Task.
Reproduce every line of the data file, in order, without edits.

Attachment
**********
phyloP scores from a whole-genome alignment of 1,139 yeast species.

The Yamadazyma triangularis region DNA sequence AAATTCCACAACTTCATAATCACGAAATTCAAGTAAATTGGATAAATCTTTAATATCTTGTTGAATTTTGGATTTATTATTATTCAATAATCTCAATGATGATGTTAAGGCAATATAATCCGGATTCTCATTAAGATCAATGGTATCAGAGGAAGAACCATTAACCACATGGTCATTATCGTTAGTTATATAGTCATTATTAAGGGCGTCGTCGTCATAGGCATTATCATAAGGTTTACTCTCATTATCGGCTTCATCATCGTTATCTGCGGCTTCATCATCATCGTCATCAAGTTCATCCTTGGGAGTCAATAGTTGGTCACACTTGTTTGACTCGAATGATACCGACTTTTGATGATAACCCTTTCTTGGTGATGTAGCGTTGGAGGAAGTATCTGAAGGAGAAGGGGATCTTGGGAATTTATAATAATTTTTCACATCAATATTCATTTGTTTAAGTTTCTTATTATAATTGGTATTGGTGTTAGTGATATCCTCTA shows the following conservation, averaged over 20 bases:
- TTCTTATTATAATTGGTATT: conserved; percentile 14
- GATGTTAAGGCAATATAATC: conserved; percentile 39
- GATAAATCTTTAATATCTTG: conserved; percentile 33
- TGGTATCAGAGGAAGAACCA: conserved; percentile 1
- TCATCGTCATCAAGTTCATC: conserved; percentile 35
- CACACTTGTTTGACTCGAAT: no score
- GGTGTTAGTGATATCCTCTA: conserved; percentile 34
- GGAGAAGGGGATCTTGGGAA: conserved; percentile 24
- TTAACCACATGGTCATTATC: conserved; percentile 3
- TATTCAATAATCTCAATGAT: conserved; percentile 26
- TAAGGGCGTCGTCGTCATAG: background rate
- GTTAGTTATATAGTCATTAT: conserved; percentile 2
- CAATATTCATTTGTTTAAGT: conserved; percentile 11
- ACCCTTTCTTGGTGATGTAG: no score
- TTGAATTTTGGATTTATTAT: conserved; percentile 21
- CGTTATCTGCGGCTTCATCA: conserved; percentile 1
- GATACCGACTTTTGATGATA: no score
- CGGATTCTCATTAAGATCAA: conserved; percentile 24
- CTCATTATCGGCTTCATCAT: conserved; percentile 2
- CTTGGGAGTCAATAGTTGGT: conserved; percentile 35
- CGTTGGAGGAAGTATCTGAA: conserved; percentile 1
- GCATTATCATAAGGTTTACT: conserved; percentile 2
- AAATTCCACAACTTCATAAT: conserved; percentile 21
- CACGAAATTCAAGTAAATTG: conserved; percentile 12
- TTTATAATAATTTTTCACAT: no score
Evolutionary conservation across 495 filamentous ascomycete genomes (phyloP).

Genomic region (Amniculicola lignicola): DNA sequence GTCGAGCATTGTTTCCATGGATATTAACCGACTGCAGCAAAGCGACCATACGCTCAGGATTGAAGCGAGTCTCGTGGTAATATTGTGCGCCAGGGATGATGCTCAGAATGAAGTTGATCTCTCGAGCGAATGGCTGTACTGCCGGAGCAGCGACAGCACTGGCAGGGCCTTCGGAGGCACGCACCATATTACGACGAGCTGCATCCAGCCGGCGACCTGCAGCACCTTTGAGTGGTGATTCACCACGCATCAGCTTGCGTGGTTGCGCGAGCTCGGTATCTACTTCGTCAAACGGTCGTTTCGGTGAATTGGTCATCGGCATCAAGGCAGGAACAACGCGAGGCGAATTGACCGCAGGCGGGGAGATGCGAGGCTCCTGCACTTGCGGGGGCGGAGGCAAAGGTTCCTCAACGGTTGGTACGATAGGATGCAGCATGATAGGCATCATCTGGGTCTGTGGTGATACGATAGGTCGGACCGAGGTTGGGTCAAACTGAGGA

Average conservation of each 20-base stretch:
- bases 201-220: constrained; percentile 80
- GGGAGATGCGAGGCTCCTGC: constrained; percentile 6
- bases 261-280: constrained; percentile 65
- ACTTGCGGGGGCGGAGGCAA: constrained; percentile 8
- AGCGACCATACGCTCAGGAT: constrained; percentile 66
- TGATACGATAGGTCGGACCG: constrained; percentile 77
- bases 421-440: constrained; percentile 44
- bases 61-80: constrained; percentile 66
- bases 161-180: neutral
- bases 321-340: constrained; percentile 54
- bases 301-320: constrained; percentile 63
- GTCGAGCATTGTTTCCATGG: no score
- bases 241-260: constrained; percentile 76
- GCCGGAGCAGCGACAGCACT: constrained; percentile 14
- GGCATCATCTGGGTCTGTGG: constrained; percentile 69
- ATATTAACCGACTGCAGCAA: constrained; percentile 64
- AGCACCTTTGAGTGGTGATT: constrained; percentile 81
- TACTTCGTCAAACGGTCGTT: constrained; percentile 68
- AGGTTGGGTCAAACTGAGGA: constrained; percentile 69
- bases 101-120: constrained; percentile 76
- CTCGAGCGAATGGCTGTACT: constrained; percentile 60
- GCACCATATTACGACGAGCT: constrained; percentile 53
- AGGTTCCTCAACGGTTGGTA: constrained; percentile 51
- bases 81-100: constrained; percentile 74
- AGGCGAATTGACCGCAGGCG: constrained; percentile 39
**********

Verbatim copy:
phyloP scores from a whole-genome alignment of 1,139 yeast species.

The Yamadazyma triangularis region DNA sequence AAATTCCACAACTTCATAATCACGAAATTCAAGTAAATTGGATAAATCTTTAATATCTTGTTGAATTTTGGATTTATTATTATTCAATAATCTCAATGATGATGTTAAGGCAATATAATCCGGATTCTCATTAAGATCAATGGTATCAGAGGAAGAACCATTAACCACATGGTCATTATCGTTAGTTATATAGTCATTATTAAGGGCGTCGTCGTCATAGGCATTATCATAAGGTTTACTCTCATTATCGGCTTCATCATCGTTATCTGCGGCTTCATCATCATCGTCATCAAGTTCATCCTTGGGAGTCAATAGTTGGTCACACTTGTTTGACTCGAATGATACCGACTTTTGATGATAACCCTTTCTTGGTGATGTAGCGTTGGAGGAAGTATCTGAAGGAGAAGGGGATCTTGGGAATTTATAATAATTTTTCACATCAATATTCATTTGTTTAAGTTTCTTATTATAATTGGTATTGGTGTTAGTGATATCCTCTA shows the following conservation, averaged over 20 bases:
- TTCTTATTATAATTGGTATT: conserved; percentile 14
- GATGTTAAGGCAATATAATC: conserved; percentile 39
- GATAAATCTTTAATATCTTG: conserved; percentile 33
- TGGTATCAGAGGAAGAACCA: conserved; percentile 1
- TCATCGTCATCAAGTTCATC: conserved; percentile 35
- CACACTTGTTTGACTCGAAT: no score
- GGTGTTAGTGATATCCTCTA: conserved; percentile 34
- GGAGAAGGGGATCTTGGGAA: conserved; percentile 24
- TTAACCACATGGTCATTATC: conserved; percentile 3
- TATTCAATAATCTCAATGAT: conserved; percentile 26
- TAAGGGCGTCGTCGTCATAG: background rate
- GTTAGTTATATAGTCATTAT: conserved; percentile 2
- CAATATTCATTTGTTTAAGT: conserved; percentile 11
- ACCCTTTCTTGGTGATGTAG: no score
- TTGAATTTTGGATTTATTAT: conserved; percentile 21
- CGTTATCTGCGGCTTCATCA: conserved; percentile 1
- GATACCGACTTTTGATGATA: no score
- CGGATTCTCATTAAGATCAA: conserved; percentile 24
- CTCATTATCGGCTTCATCAT: conserved; percentile 2
- CTTGGGAGTCAATAGTTGGT: conserved; percentile 35
- CGTTGGAGGAAGTATCTGAA: conserved; percentile 1
- GCATTATCATAAGGTTTACT: conserved; percentile 2
- AAATTCCACAACTTCATAAT: conserved; percentile 21
- CACGAAATTCAAGTAAATTG: conserved; percentile 12
- TTTATAATAATTTTTCACAT: no score
Evolutionary conservation across 495 filamentous ascomycete genomes (phyloP).

Genomic region (Amniculicola lignicola): DNA sequence GTCGAGCATTGTTTCCATGGATATTAACCGACTGCAGCAAAGCGACCATACGCTCAGGATTGAAGCGAGTCTCGTGGTAATATTGTGCGCCAGGGATGATGCTCAGAATGAAGTTGATCTCTCGAGCGAATGGCTGTACTGCCGGAGCAGCGACAGCACTGGCAGGGCCTTCGGAGGCACGCACCATATTACGACGAGCTGCATCCAGCCGGCGACCTGCAGCACCTTTGAGTGGTGATTCACCACGCATCAGCTTGCGTGGTTGCGCGAGCTCGGTATCTACTTCGTCAAACGGTCGTTTCGGTGAATTGGTCATCGGCATCAAGGCAGGAACAACGCGAGGCGAATTGACCGCAGGCGGGGAGATGCGAGGCTCCTGCACTTGCGGGGGCGGAGGCAAAGGTTCCTCAACGGTTGGTACGATAGGATGCAGCATGATAGGCATCATCTGGGTCTGTGGTGATACGATAGGTCGGACCGAGGTTGGGTCAAACTGAGGA

Average conservation of each 20-base stretch:
- bases 201-220: constrained; percentile 80
- GGGAGATGCGAGGCTCCTGC: constrained; percentile 6
- bases 261-280: constrained; percentile 65
- ACTTGCGGGGGCGGAGGCAA: constrained; percentile 8
- AGCGACCATACGCTCAGGAT: constrained; percentile 66
- TGATACGATAGGTCGGACCG: constrained; percentile 77
- bases 421-440: constrained; percentile 44
- bases 61-80: constrained; percentile 66
- bases 161-180: neutral
- bases 321-340: constrained; percentile 54
- bases 301-320: constrained; percentile 63
- GTCGAGCATTGTTTCCATGG: no score
- bases 241-260: constrained; percentile 76
- GCCGGAGCAGCGACAGCACT: constrained; percentile 14
- GGCATCATCTGGGTCTGTGG: constrained; percentile 69
- ATATTAACCGACTGCAGCAA: constrained; percentile 64
- AGCACCTTTGAGTGGTGATT: constrained; percentile 81
- TACTTCGTCAAACGGTCGTT: constrained; percentile 68
- AGGTTGGGTCAAACTGAGGA: constrained; percentile 69
- bases 101-120: constrained; percentile 76
- CTCGAGCGAATGGCTGTACT: constrained; percentile 60
- GCACCATATTACGACGAGCT: constrained; percentile 53
- AGGTTCCTCAACGGTTGGTA: constrained; percentile 51
- bases 81-100: constrained; percentile 74
- AGGCGAATTGACCGCAGGCG: constrained; percentile 39